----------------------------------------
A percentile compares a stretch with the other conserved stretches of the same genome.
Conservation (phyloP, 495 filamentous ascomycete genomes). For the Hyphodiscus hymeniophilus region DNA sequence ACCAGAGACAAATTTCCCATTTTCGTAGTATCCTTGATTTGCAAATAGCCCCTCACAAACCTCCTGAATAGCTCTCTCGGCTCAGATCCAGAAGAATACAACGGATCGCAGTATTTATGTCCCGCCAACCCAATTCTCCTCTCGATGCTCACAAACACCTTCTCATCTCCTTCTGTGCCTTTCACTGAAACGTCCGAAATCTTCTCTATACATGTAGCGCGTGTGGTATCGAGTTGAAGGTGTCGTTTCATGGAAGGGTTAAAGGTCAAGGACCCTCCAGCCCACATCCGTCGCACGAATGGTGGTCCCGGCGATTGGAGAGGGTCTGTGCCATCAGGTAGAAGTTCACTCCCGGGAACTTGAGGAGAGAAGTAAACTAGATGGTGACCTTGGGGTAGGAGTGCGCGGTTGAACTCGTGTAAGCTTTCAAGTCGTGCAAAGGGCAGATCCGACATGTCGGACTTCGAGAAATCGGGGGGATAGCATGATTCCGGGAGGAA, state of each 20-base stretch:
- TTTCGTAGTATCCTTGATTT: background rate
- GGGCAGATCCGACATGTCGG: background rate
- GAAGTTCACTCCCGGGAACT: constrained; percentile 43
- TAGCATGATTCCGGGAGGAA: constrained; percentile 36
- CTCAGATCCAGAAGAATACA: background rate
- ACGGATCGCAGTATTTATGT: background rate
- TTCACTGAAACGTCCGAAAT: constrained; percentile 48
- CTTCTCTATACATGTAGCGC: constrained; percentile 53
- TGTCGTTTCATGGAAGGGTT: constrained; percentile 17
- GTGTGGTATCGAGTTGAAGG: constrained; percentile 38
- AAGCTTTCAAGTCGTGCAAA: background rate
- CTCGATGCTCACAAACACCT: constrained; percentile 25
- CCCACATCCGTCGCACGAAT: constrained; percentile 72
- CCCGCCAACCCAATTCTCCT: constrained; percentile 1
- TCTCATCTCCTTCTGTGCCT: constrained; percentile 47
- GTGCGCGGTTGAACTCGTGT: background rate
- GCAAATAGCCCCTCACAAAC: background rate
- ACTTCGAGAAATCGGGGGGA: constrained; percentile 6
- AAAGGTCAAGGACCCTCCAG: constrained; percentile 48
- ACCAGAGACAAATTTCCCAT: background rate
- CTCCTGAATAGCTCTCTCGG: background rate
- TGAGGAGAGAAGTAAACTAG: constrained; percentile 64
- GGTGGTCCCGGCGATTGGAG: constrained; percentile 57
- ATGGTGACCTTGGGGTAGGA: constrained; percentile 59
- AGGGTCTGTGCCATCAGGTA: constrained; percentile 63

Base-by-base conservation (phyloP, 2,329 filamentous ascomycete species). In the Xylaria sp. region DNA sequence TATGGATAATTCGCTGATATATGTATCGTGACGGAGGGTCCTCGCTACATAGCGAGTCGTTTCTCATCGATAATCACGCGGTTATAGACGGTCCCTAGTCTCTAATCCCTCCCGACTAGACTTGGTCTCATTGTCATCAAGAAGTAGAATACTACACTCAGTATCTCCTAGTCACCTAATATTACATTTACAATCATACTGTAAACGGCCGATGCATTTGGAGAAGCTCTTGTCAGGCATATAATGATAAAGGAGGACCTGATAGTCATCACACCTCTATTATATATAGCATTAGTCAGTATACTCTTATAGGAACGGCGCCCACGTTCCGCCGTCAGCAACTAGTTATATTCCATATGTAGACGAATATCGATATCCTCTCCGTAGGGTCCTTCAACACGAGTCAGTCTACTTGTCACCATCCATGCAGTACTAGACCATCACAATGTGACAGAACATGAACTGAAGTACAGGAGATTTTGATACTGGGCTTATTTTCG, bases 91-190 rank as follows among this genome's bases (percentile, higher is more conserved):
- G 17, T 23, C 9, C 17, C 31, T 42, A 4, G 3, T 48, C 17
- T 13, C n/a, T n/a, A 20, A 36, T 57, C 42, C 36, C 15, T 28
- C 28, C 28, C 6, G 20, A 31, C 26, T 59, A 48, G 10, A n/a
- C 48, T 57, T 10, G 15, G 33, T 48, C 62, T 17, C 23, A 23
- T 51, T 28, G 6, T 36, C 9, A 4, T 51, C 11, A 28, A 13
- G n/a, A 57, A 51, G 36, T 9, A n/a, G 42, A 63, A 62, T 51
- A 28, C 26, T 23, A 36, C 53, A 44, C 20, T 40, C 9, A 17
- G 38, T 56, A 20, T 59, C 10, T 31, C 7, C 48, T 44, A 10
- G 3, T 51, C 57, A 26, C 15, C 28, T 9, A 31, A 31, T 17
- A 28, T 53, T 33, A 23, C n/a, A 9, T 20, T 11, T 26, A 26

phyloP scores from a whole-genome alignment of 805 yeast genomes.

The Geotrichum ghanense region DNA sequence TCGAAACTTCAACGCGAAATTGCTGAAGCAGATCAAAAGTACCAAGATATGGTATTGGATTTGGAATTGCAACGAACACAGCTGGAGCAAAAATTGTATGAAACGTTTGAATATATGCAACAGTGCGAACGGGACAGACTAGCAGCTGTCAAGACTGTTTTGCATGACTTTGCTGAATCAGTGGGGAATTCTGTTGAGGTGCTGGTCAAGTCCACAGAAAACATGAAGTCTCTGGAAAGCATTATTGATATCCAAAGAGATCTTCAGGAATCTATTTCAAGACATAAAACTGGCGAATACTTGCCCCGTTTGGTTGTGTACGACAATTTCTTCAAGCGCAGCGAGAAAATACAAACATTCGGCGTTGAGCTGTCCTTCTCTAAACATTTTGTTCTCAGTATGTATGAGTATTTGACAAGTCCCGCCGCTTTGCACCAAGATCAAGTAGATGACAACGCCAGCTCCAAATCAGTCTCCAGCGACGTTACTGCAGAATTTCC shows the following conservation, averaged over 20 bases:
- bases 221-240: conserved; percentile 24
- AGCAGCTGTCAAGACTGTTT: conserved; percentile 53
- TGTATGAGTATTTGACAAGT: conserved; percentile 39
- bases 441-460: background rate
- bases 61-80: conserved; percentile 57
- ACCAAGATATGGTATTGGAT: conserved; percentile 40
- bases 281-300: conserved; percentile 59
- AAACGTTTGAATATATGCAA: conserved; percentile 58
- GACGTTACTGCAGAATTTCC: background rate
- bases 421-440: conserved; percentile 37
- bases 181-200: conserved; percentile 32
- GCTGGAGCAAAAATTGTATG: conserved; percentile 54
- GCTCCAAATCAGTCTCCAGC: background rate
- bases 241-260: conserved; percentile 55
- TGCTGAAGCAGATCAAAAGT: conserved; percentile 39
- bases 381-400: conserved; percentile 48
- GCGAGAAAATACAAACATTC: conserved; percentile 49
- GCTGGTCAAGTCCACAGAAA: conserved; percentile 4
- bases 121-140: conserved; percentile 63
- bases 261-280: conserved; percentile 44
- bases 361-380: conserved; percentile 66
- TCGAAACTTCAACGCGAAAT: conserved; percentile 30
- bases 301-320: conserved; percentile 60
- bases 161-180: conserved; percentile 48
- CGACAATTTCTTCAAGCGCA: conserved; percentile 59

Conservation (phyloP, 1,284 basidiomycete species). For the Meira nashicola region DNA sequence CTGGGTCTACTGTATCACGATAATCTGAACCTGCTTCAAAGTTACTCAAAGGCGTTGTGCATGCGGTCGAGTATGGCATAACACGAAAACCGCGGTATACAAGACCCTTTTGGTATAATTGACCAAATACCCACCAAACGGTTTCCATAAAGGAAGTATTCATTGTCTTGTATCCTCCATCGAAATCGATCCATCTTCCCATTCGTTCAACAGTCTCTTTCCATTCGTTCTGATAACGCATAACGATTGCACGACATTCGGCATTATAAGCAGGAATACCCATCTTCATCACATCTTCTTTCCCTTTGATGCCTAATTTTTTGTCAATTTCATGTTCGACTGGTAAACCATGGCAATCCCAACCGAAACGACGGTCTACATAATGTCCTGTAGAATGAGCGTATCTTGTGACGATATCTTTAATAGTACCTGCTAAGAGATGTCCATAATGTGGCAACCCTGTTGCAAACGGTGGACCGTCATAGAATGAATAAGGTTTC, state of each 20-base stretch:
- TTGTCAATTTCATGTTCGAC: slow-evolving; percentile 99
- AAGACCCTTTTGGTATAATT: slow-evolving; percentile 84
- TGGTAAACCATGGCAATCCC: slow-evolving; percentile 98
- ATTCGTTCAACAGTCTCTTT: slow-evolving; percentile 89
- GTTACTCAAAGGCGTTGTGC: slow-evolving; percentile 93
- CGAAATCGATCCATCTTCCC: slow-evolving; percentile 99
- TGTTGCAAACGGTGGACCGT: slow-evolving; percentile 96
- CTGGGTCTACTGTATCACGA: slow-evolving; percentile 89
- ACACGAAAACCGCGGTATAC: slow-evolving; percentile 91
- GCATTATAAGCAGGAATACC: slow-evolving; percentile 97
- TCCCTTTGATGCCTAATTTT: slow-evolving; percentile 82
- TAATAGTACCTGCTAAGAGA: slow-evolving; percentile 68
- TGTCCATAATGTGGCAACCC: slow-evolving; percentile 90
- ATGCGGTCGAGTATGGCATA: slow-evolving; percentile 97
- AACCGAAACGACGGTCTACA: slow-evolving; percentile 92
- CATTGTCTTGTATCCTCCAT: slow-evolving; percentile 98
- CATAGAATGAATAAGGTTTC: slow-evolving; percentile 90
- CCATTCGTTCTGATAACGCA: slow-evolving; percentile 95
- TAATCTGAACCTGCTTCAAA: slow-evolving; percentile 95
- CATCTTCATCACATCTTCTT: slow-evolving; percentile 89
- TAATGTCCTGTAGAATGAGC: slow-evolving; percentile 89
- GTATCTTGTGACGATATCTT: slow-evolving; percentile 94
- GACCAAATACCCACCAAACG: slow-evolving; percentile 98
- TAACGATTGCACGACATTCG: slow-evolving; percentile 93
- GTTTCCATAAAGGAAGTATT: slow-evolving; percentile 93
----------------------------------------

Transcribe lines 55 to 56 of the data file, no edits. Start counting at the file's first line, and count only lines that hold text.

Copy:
- TGCTGAAGCAGATCAAAAGT: conserved; percentile 39
- bases 381-400: conserved; percentile 48